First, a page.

This weekend I went out to the farm and completed the rainwater harvesting system for the summer. I say it that way because I do have other things that need to be done on it, but they can wait until after I winterize the system in late fall.
The items I completed this weekend include installing the hose nipple to soft clear pipe so I can measure the water level and the installation of a larger overflow system.
How High is the Water?
In order to prevent algae from growing in the IBC totes and clogging my pump and nozzles up, I covered them with black plastic sheeting. Once they were covered, I could not see how high the water level was anymore.
Our fix for this issue was to install a ¾” hose connection to a ½” nipple with a clear hose on it. As long as the hose is above the top of the tank it doesn’t drain the tank. It will give us an accurate measurement of the water level in the tanks. You simply have to look at the water level in the hose and know that is the water level in the tanks.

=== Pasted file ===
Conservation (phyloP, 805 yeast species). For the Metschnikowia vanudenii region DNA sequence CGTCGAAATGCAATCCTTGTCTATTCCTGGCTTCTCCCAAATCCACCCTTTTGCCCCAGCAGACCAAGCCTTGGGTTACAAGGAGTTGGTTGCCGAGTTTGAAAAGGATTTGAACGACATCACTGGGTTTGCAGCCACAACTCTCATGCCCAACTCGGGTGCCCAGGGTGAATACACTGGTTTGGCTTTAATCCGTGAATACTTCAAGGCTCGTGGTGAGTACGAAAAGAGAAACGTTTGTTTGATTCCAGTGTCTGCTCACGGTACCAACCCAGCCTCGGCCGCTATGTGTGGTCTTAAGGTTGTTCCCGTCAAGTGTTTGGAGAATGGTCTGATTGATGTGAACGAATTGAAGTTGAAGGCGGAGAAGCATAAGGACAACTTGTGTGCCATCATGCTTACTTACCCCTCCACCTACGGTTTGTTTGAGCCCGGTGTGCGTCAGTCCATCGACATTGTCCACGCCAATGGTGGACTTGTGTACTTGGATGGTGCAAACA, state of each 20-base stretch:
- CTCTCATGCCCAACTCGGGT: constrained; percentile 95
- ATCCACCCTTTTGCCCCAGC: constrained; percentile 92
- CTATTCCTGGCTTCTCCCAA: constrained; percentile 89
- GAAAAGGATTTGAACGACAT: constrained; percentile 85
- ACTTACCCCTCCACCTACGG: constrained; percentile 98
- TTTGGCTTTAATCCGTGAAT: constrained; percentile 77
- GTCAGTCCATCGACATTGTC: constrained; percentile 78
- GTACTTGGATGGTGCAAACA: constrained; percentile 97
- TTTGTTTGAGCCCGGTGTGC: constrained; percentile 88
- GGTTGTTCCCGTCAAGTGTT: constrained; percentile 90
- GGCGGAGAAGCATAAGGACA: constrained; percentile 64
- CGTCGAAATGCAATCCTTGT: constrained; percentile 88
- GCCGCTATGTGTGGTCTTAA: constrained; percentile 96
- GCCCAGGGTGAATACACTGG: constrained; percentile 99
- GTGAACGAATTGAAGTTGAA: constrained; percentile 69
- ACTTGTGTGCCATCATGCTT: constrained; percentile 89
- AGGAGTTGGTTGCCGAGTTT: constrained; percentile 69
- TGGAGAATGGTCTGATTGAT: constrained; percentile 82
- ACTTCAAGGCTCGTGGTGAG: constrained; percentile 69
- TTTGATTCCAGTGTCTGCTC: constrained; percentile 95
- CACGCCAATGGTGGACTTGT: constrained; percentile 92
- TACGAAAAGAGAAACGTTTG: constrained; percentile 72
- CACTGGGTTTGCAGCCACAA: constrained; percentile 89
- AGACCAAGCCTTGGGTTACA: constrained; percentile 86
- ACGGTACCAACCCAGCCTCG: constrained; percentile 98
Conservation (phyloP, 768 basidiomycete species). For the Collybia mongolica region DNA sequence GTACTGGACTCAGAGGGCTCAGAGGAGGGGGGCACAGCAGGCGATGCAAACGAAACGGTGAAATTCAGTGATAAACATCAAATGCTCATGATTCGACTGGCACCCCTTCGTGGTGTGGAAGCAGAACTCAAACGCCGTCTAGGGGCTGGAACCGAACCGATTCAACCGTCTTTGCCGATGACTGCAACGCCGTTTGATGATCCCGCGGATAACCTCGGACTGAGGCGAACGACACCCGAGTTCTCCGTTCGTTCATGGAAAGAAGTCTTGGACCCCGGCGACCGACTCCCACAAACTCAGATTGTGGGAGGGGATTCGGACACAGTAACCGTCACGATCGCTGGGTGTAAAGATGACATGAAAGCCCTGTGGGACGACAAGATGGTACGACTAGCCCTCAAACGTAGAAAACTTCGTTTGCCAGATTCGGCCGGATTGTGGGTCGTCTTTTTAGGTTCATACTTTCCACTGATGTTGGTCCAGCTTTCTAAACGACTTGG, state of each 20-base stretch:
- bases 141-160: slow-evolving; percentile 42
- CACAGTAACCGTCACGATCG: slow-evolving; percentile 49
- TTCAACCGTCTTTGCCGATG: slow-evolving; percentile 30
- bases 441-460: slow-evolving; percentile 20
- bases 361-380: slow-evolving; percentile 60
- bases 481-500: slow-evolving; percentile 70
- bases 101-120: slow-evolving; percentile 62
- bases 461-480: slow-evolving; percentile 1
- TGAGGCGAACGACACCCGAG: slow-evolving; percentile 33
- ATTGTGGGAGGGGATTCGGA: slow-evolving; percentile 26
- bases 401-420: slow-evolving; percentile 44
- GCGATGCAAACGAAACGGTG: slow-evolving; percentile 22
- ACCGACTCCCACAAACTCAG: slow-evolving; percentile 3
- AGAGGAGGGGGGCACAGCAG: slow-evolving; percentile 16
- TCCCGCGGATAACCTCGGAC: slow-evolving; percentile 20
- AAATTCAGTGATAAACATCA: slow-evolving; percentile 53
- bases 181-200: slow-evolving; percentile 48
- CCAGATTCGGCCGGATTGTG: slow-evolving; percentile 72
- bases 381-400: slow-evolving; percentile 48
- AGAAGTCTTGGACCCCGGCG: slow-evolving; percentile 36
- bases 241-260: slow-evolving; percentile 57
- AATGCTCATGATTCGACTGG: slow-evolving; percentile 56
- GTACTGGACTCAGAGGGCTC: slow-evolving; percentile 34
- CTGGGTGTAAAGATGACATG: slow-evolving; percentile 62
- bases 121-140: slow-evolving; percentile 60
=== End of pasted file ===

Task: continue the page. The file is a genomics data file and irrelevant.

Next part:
That’s a Big Drain
Our next task at hand was to install a larger drain. We originally had two separate 2” feeds into a single 2” overflow system. Obviously the math there doesn’t work and if we had a large downpour, the overflow wouldn’t handle the water and it would just dump over the top. This has the potential of flooding the garage.
The solution was to feed each of the 2” systems into a larger pipe. I could probably have got away with a 3” pipe, but it didn’t cost too much more just to go with a four-inch pipe. So we installed a 4” overflow system with each of the 2” systems feeding into it. The 4” overflow system dumps onto the ground in an area that will eventually be a swale.
The overflow system is connected in such a way that it can be dismantled in the winter. This allows us to drain all of the lines and prevent rupture from freezing.
Here is a video on the project:
Thanks for visiting our Rainwater Harvesting System Complete for the Summer post.